The life of Joseph has always fascinated Christians. It is story telling at its best and would probably match any soap opera on our TVs today. Here is a dysfunctional family where the patriarch Jacob finds himself with four wives and 12 sons. Not surprisingly he loves Joseph, his first son by his favourite wife Rachel and makes no secret of this. Equally unsurprisingly Joseph's ten older brothers hate him and plan his demise. Thus begins Joseph's remarkable life of ups and downs. He is sold into slavery in Egypt but wins his master's favour (and his master's wife's unwelcome attention), then he is thrown into prison on a false charge and again wins the favour of the guard. Finally, in a truly remarkable turn of events he ends up as ruler of Egypt, second only to Pharaoh.
When famine hits his part of the world, he is re-united first to his now repentant brothers and then to his aged father. At the end of his life he is able to look back and see God's providential hand in it all and is able to say to his brothers, "You intended it for evil, but God intended it for good."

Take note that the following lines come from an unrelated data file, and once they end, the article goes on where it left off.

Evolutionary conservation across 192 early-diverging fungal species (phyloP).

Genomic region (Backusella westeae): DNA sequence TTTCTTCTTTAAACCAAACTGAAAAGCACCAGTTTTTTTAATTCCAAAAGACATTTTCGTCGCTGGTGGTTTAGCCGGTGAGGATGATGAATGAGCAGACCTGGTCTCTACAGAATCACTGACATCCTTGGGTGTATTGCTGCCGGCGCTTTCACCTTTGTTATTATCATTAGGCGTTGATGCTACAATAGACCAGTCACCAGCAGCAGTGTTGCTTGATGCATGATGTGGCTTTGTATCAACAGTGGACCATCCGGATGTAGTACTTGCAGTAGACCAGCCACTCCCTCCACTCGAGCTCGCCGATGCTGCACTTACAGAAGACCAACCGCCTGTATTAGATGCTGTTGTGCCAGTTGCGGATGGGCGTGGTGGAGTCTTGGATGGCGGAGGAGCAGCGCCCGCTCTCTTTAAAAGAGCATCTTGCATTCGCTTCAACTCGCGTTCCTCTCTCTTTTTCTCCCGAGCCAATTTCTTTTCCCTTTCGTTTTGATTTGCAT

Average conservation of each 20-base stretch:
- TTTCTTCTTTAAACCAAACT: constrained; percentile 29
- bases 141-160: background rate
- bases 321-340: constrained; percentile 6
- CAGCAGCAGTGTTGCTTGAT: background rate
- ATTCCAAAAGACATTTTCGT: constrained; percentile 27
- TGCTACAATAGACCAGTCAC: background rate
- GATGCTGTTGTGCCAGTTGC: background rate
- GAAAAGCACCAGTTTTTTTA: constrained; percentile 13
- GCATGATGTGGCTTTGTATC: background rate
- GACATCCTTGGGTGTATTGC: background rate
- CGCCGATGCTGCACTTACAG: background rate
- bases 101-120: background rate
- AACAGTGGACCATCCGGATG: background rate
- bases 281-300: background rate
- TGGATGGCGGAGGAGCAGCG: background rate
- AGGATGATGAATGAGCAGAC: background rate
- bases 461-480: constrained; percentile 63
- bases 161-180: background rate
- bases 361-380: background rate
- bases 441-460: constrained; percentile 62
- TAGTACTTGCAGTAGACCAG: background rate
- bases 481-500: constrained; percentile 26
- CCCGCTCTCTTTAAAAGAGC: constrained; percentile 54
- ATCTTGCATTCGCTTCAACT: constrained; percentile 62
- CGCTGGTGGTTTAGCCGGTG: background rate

David Kingdon's fine book is a great introduction to the life of Joseph. Kingdon handles the twists and turns of the narrative with great skill, majoring on the main points and drawing from them relevant lessons for us today. He writes with clarity and simplicity, something that modern authors need to learn to do. Most Christians in the world today are in the developing world and English is not their first language. Should we not write books with them in mind? Kingdon certainly does this and is to be commended for it.
Was this review helpful to you?